Film About the Physical, Emotional & Spirtual Price Paid by 9/11 Responders to Screen in July

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"Vito After," a documentary film, tells the story of one NYPD Detective. What price has he and others paid for their bravery and commitment?

"Vito After," a film about Vito Friscia — one of the 40,000 rescue and recovery workers whose physical, emotional and spiritual health has been affected by 9/11 and its aftermath — will screen in July. The film will screen on July 18th, 7:00 pm at the Long Island International Film Expo (Bellmore Movies, 222 Petit Avenue in Bellmore, NY) and on July 27th at 7:30 pm at Cinema Arts Centre, 423 Park Avenue, Huntington, NY.

This is an “…intriguing…powerful debut documentary,” says Stu Van Airsdale, The Reeler/indieWire. “…Pusateri applies an essential personal touch to an issue that has ‘news scoop’ written all over it.”

Daily headlines have made it clear that 9/11 responders, exposed to innumerable toxins both on the day of the terrorists attack and during the recovery effort, have paid a price — including chronic respiratory illnesses. The first official fatality was a NYPD detective, a 34-old-widower with a four-year-old child. His autopsy linked his death from pulmonary disease and respiratory failure to toxic exposure during the 9/11 recovery.

Vito Friscia was only a block away — on his way to join the rescue efforts — when the second tower collapsed. He was engulfed in the treacherous cloud that followed. In the chaotic aftermath, he helped thousands leave the city.

Vito was one of 7,000 NYPD detectives who were the last to go through the debris, searching for signs of loved ones in the hopes of bringing closure to victims’ families. Their intense work exposed them to toxic substances in the rubble and dust.

The film follows Vito for two years, beginning in April 2002, interweaving interviews, recollections and vérité scenes as he mourns, tries to cope, deals with denial and struggles with health problems. It shows him with family, friends and at a poignant gathering with his detective brothers where the men cope with the horrific tragedy by recalling their experiences with humor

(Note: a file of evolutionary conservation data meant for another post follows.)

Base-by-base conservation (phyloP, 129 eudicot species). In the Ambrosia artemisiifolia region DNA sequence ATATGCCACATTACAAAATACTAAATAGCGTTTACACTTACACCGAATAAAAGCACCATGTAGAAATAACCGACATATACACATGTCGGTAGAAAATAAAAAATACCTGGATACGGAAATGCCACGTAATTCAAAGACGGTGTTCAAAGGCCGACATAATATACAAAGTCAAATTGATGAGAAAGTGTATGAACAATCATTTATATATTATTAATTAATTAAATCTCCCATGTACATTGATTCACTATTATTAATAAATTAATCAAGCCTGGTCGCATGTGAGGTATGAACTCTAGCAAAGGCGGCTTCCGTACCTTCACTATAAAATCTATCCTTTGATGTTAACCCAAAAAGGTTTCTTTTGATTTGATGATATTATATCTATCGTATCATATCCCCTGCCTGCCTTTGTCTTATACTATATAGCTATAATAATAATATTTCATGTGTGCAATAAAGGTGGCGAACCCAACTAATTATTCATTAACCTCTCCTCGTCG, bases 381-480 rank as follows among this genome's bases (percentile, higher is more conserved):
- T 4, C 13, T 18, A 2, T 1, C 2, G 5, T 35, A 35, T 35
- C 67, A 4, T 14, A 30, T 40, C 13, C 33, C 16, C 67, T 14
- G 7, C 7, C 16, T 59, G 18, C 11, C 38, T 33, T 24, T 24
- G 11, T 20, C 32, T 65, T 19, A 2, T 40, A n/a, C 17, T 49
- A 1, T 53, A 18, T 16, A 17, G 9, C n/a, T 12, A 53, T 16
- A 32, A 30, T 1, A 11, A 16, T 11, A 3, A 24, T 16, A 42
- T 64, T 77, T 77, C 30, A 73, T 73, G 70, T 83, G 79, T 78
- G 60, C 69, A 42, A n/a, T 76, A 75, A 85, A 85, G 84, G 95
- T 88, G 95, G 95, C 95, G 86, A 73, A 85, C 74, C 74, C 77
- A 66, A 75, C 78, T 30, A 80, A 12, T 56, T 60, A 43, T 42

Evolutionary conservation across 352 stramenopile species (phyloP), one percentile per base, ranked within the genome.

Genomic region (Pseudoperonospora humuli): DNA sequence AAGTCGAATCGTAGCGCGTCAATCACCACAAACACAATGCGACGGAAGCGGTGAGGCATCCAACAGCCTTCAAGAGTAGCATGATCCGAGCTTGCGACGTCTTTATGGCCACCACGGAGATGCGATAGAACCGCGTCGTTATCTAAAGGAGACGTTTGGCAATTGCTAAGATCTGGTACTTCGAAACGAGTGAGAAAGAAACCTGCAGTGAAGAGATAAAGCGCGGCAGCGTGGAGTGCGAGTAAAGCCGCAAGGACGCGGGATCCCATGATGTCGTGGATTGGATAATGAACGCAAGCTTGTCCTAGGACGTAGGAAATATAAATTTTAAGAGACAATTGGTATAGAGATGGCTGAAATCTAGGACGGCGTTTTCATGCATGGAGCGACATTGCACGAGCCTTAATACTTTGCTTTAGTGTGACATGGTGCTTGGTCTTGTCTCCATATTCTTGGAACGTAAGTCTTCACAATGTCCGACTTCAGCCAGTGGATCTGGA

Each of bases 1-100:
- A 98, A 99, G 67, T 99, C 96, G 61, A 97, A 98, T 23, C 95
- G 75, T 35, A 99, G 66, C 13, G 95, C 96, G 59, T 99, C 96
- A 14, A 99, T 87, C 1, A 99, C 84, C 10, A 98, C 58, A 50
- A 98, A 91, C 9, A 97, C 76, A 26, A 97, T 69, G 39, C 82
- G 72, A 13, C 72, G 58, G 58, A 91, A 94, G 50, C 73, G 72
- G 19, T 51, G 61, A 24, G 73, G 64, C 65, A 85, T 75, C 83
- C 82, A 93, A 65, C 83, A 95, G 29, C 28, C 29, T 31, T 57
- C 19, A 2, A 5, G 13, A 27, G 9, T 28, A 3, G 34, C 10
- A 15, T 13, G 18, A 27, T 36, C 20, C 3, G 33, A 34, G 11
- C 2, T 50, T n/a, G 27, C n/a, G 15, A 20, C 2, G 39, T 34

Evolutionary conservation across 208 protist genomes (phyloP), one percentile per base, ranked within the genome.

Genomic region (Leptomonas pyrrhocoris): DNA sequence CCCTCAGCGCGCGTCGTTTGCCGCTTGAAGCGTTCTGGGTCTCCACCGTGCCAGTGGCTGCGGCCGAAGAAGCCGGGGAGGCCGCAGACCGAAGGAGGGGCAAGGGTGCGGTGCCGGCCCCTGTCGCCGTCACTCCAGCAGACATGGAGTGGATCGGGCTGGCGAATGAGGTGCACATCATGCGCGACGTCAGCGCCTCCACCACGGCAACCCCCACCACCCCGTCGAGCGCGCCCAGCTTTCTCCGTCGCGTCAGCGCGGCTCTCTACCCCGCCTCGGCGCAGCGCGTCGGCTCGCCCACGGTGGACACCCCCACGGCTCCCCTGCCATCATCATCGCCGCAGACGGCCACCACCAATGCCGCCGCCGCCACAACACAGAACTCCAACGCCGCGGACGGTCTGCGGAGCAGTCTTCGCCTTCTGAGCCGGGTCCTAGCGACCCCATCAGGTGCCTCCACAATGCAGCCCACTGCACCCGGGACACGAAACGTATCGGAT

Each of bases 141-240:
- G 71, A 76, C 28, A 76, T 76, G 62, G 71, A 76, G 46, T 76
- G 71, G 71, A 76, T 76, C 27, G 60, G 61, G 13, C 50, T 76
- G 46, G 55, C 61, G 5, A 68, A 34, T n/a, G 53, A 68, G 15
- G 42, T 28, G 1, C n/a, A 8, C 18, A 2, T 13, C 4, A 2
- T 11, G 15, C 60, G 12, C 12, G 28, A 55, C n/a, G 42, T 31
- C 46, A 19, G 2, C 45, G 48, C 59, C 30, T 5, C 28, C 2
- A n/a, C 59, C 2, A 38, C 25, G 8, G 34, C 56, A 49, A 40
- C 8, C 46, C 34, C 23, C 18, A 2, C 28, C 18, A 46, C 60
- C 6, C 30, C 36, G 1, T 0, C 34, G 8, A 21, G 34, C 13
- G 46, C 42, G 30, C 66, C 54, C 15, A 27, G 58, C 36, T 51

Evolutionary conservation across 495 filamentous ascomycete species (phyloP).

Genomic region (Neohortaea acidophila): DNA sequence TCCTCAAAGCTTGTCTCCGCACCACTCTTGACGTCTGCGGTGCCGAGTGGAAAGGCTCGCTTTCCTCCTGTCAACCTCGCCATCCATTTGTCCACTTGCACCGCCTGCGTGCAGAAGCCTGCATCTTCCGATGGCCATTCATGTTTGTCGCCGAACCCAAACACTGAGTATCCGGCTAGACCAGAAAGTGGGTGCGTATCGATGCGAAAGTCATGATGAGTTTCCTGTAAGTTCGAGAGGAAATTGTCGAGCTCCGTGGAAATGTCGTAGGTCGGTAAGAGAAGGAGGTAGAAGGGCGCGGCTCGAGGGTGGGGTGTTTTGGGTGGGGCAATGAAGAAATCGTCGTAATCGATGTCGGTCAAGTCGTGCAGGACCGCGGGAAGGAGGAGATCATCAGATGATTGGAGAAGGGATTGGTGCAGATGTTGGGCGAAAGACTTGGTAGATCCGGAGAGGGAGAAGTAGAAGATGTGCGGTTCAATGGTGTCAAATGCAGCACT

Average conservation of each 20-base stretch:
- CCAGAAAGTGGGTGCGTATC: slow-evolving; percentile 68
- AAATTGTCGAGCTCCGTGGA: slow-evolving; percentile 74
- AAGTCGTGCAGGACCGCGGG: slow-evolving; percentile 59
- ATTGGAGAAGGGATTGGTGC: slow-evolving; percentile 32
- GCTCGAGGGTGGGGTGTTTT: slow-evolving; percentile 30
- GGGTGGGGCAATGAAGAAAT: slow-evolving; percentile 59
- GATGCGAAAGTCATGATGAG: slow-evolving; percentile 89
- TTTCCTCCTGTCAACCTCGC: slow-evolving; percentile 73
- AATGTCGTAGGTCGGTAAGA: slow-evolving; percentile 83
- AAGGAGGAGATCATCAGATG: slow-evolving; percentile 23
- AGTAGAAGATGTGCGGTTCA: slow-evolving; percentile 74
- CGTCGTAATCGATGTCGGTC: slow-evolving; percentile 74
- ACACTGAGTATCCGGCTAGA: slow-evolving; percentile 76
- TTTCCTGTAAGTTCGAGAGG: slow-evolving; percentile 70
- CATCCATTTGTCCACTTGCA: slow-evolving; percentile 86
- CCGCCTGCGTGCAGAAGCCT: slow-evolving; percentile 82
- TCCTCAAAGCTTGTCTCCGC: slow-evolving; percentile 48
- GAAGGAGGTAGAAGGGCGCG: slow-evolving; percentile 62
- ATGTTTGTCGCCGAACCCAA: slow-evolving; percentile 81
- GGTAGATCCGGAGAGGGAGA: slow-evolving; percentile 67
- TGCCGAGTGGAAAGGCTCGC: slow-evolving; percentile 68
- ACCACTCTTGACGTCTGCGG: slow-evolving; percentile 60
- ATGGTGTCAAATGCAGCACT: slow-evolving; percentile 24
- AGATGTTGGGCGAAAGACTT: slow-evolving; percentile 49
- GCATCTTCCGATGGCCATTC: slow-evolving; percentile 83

When Vito suffers lingering sinus ailments, congestion, cough and shortness of breath when exercising, he ignores it — just like many of his fellow detectives. However, his family convinces him to get a medical evaluation. The film follows him as he goes to the WTC Worker & Volunteer Medical Screening Program at Mt. Sinai Hospital, where he finds out why he can’t get back to normal. His health compromised, the possibility of serious disease in the future, Vito still has no regrets.

Director Maria Pusateri is Vito Friscia’s sister-in-law. Witnessing Vito’s trauma and health issues impelled her to tell his story, so she could make others aware of the problems faced by 9/11 rescue and recovery workers.

Pusateri was a field producer for Metro Channel’s Unblinking Eye, creating 40 cultural arts shows covering literary, music and film events in New York City. Her work netted four Communicator Awards, two OMNI Awards and an Emmy nomination. She also did a short piece after 9/11, in which she interviewed people at the center of memorial activity at Union Square soon after the attacks.

“'Vito After' is Maria Pusateri's seamless look at the post-9/11 troubles of an NYPD detective,” says Susan Green, Seven Days. “Serious health problems now plague many of these public servants. Pusateri observes universal truths through the struggle of one individual, and accomplishes this task with sensitivity and, surprisingly, a few good laughs."

9/11 Responders & Their Health

Workers were exposed to an unprecedented toxic cocktail, including such carcinogens as asbestos, lead, chromium, mercury, polycyclic aromatic hydrocarbons (PAHs), polychlorinated biphenyls (PCBs), organochlorine pesticides and polychlorinated furans and dioxins.

Reported WTC-related illnesses include chronic sinus and lung disease such as sinusitis, asthma and sarcoidosis; gastrointestinal reflux; heart conditions; cancers of the throat, esophagus, lung, kidney, brain, pancreas and thyroid; and, AML – a rare leukemia caused by exposures to benzene found in jet fuel.

The World Trade Center medical screening program at Mt. Sinai has screened almost 16,000 responders to-date. Sample findings indicate that:

         50 percent suffer persistent upper respiratory ailments

         40 percent suffer persistent lower respiratory ailments

         51 percent showed symptoms of psychological distress

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Leslie J. Yerman
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